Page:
Soy allergies can be triggered a few different ways. Soy peptones are part of certain vaccines. Peptones are water-soluble protein fragments. As we discussed before, inoculated proteins are not broken down by digestion, instead they enter the blood supply where there is potential for the immune system to tag them as “invaders”, rallying an autoimmune response. Soy is a legume, as are peanuts, navy, kidney, string, black, pinto, chickpeas, lentils, carob, and licorice. Yes, carob and licorice are legumes. Soy/legume proteins are similar, tree nut proteins are also very much like soy and peanut protein. The likelihood of cross-reaction among allergens in this instance is very high. Sensitivity to one legume commonly indicates potential for sensitivity to another.
Soy is found in a myriad of places from most off-the-shelf prepared foods, to spice mixes, breads, pastas, sauces, baby formulas, sausages/hot dogs, “vegetable protein”, milk substitutes, candies, fudge, margarine and substitutes for butter, natural flavoring, vegetable broth, hydrolyzed soy protein, restaurant foods, etc.
Other common food allergens include fish and shellfish, wheat, fruit, rice, etc. While it is generally a protein found in the food that is the problem, nutrient deficiencies can play a part, as can toxicity. Tests for food-specific IgE antibodies are available to help pinpoint the cause.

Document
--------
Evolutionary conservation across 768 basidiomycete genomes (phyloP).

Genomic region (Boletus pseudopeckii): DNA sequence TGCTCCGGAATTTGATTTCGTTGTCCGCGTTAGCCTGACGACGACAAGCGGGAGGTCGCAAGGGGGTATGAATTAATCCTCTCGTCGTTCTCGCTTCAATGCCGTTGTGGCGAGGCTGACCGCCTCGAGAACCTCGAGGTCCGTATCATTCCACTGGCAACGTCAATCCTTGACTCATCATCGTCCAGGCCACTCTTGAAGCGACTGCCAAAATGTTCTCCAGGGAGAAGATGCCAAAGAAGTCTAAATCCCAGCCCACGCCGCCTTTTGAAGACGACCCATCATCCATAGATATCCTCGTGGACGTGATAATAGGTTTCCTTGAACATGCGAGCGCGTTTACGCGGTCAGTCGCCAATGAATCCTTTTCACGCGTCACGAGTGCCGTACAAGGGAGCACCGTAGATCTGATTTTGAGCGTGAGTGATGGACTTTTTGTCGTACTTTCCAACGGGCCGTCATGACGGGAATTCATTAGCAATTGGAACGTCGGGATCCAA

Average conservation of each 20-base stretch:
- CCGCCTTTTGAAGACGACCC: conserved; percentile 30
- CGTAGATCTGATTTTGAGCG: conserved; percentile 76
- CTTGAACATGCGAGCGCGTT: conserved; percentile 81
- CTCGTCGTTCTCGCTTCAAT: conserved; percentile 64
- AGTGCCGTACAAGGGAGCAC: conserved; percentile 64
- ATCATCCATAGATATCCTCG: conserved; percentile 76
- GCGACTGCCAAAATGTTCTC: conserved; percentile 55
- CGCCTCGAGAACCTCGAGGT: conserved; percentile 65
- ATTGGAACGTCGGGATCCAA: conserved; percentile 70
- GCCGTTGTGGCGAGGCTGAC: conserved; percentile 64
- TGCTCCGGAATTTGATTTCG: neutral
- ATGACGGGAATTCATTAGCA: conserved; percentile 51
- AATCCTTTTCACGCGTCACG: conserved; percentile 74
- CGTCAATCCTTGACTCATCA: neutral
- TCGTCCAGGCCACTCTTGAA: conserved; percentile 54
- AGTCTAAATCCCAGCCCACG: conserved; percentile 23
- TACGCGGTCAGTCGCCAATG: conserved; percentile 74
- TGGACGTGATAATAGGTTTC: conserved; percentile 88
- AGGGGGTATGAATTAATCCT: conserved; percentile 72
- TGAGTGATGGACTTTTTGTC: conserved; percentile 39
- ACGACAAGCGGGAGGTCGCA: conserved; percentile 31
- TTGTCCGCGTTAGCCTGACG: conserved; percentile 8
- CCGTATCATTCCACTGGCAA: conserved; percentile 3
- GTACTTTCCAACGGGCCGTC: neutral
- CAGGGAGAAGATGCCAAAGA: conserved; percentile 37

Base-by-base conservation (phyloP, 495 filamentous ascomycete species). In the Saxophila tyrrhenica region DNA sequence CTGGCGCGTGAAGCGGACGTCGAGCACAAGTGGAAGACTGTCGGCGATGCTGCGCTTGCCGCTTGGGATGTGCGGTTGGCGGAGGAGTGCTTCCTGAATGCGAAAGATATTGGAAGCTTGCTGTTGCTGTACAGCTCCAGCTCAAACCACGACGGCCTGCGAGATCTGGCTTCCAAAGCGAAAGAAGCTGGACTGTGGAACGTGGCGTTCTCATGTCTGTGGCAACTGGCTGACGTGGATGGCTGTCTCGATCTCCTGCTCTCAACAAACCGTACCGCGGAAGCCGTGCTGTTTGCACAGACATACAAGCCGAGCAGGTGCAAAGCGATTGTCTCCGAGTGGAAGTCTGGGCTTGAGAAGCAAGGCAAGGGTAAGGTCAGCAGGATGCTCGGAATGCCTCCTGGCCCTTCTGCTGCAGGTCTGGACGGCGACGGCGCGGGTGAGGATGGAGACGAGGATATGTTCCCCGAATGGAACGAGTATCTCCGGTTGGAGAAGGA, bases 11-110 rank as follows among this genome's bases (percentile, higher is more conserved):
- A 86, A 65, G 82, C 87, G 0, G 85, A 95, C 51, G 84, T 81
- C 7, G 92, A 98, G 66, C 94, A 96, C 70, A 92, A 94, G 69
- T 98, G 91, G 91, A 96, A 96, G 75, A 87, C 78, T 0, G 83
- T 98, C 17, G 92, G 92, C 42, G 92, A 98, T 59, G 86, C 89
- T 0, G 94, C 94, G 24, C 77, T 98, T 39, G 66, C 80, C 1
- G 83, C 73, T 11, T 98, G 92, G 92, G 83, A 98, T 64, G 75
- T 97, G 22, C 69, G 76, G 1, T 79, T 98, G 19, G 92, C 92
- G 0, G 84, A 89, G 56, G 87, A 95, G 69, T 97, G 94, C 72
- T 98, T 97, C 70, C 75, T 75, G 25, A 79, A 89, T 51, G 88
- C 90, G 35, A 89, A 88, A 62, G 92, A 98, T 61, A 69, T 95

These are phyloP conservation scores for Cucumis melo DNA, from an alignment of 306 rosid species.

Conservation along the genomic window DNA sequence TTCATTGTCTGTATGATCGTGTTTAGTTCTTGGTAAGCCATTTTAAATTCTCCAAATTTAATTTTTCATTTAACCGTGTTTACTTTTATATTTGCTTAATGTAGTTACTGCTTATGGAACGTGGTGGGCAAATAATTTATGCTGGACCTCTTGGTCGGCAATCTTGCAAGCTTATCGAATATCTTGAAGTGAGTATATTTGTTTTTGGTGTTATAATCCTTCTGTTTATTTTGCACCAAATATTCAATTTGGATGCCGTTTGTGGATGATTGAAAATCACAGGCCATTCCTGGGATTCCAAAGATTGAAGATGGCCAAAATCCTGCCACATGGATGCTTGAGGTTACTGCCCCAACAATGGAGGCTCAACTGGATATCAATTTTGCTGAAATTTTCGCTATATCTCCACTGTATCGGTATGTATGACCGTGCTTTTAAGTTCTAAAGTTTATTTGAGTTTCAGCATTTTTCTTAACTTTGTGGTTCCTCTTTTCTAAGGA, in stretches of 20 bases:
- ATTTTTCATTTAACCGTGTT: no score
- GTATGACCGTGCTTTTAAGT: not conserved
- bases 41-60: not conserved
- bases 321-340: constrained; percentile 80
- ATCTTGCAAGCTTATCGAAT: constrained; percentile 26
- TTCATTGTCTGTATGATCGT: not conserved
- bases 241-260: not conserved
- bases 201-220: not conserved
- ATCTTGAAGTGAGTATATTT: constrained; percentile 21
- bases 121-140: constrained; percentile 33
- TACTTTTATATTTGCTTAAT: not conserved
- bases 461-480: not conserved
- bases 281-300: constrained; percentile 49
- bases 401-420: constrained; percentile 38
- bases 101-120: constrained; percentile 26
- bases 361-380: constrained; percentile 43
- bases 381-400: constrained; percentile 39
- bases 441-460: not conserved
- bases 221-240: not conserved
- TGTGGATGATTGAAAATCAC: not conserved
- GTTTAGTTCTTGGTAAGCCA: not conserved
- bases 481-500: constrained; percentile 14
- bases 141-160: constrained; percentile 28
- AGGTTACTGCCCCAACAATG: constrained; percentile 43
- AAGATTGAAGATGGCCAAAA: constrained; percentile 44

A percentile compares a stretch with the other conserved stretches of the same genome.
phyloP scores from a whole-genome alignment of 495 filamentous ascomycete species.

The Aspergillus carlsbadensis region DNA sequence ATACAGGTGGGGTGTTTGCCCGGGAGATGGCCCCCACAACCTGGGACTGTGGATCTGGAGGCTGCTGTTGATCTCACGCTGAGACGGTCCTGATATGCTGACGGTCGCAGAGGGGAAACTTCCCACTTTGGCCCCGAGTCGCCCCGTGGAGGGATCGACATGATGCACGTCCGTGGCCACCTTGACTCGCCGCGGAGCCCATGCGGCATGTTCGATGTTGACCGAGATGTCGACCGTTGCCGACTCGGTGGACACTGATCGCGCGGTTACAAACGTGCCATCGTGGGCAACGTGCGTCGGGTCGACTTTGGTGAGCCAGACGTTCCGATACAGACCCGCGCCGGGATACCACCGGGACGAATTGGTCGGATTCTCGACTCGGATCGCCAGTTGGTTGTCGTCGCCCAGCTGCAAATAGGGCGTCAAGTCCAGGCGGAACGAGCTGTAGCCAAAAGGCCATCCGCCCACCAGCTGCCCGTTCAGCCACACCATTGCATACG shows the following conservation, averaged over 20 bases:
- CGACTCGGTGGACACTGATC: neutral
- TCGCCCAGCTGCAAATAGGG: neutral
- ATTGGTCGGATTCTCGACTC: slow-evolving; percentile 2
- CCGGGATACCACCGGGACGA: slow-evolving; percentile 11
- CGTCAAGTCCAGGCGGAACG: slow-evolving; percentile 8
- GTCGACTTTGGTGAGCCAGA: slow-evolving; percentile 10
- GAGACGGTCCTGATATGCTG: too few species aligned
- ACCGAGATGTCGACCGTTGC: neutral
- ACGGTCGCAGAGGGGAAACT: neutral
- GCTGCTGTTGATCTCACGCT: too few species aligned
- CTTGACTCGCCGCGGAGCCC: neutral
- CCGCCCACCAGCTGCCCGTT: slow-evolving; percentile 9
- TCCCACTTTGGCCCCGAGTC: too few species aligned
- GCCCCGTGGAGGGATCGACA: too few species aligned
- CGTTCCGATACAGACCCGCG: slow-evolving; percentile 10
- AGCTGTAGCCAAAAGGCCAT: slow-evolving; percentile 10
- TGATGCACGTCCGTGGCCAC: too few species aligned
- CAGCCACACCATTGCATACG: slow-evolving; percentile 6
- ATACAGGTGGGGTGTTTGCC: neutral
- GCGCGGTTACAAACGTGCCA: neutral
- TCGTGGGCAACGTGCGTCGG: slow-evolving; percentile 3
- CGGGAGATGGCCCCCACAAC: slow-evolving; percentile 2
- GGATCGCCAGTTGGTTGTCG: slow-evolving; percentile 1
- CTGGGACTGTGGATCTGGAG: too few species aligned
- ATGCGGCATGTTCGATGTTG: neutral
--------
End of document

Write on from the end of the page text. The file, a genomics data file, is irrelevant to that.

An elimination diet is often used to remove suspected allergens, seal the gut and stabilize the body, and then reintroduce the previous offending food(s) slowly and in small amounts to check for a (hopefully) proper autoimmune response.
References & Resources:
1. 5 Signs and Symptoms of Lactose Intolerance by Elise Mandl, BSc, APD
2. What is a food intolerance?
3. The Peanut Allergy Epidemic: What’s Causing It and How to Stop It
5. The Connection Between Food Allergies and Vaccinations by Vaccines Revealed F
6. Food Allergies: New Data on a Growing Health Issue by Robin Gelburd
7. Yang M, Geng L, Xu Z, et al. Severe Food Protein-Induced Enterocolitis Synd
8. Iacono G, Carroccio A, Cavataio F, et al. Gastroesophageal reflux and cow’s milk allergy in infants: a prospective study. J Allergy Clin Immunol. 1996;97(3):822–827. doi:10.1016/s0091-6749(96)80160-6
9. Jim Bartley, Susan Read McGlashan, Does milk increase mucus production? Medical Hypotheses Volume 74, Issue 4, April 2010, Pages 732-734
10. S M Hill, A D Phillips, M Mearns, and J A Walker-Smith Cows’ milk sensitive enteropathy in cystic fibrosis Arch Dis Child. 1989 Sep; 64(9): 1251–1255. doi: 10.1136/adc.64.9.1251
11. Milk Protein Intolerance Symptoms by Cindy Haskin-Popp
12. Kansu A, Yüce A, Dalgıç B, Şekerel BE, Çullu-Çokuğraş F, Çokuğraş H. Consensus statement on diagnosis, treatment and follow-up of cow’s milk protein allergy among infants and children in Turkey. Turk J Pediatr. 2016;58(1):1–11. doi:10.24953/turkjped.2016.01.001
13. Immunologic Reactions to Wheat by Micheele Pietzak
14. Egg Allergy
15. Connecting the Dots Between Allergies and Autoimmune Disease